Friday, April 01, 2005

Problem solving: hook, line and sinker!

I often complain about how unimaginative we are when teaching children how to program. Clearly the problems for novice programmers have to be simple so that they are achievable for programmers with limited knowledge and understanding... but do they have to be boring? I despair whenever I see a loop introduced by telling pupils to print their name on the screen, followed by asking them to print their name ten times. Good grief! Is that really the best we can come up with?

A related issue in teaching programming is how easy do you make it? Programming is difficult and I don't see any way around that. If you take away all the challenge, all to often you take away all the fun too. People like being challenged, that's why things like crosswords are so popular. I have seen umpteen "programming courses" that simply teach children how to follow instructions instead of teaching them how to create programs.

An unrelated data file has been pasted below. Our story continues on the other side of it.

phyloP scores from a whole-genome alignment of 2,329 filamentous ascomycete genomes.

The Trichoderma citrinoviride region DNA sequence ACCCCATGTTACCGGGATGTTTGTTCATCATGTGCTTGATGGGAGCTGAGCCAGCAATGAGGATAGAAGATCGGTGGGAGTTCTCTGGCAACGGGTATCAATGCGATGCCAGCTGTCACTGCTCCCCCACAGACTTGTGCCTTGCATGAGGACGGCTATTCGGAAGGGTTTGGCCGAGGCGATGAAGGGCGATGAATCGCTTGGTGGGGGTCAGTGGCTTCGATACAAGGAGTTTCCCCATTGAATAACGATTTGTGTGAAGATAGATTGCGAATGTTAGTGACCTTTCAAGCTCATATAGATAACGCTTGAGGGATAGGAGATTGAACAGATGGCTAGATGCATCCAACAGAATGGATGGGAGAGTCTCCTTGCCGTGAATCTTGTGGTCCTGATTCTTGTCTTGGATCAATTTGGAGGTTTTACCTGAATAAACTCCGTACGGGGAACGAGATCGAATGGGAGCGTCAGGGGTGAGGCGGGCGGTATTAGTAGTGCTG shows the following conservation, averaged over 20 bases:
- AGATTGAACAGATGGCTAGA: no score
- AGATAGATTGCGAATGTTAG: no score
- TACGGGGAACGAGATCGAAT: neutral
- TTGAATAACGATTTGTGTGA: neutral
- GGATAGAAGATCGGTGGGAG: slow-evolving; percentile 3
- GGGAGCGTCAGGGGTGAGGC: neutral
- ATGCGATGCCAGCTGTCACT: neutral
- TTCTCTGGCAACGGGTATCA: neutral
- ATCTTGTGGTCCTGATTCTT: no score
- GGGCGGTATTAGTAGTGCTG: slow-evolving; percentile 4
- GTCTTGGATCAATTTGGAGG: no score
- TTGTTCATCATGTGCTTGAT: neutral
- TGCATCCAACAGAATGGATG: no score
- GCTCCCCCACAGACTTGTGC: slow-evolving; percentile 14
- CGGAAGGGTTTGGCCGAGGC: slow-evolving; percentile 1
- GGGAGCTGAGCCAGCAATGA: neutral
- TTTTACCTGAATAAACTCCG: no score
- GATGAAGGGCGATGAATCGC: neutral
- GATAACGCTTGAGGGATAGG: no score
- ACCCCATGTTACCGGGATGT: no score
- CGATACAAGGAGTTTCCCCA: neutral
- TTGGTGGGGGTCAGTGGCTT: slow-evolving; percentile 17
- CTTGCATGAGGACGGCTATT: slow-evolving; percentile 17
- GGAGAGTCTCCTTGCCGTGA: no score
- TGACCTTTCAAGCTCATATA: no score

It's not just a problem with teaching programming. We need to challenge pupils more, excite them and involve them or we'll end up turning them off learning altogether. I was pleased therefore to see two recent entries in the Creating Passionate Users blog dealing with just that issue. (Quite apart from the articles, it's worth visiting for the illustrations at the top of the entries alone!) Read Motivated to learn? and The importance of seduction and curiosity. Think about them, be challenged by them... and have fun!

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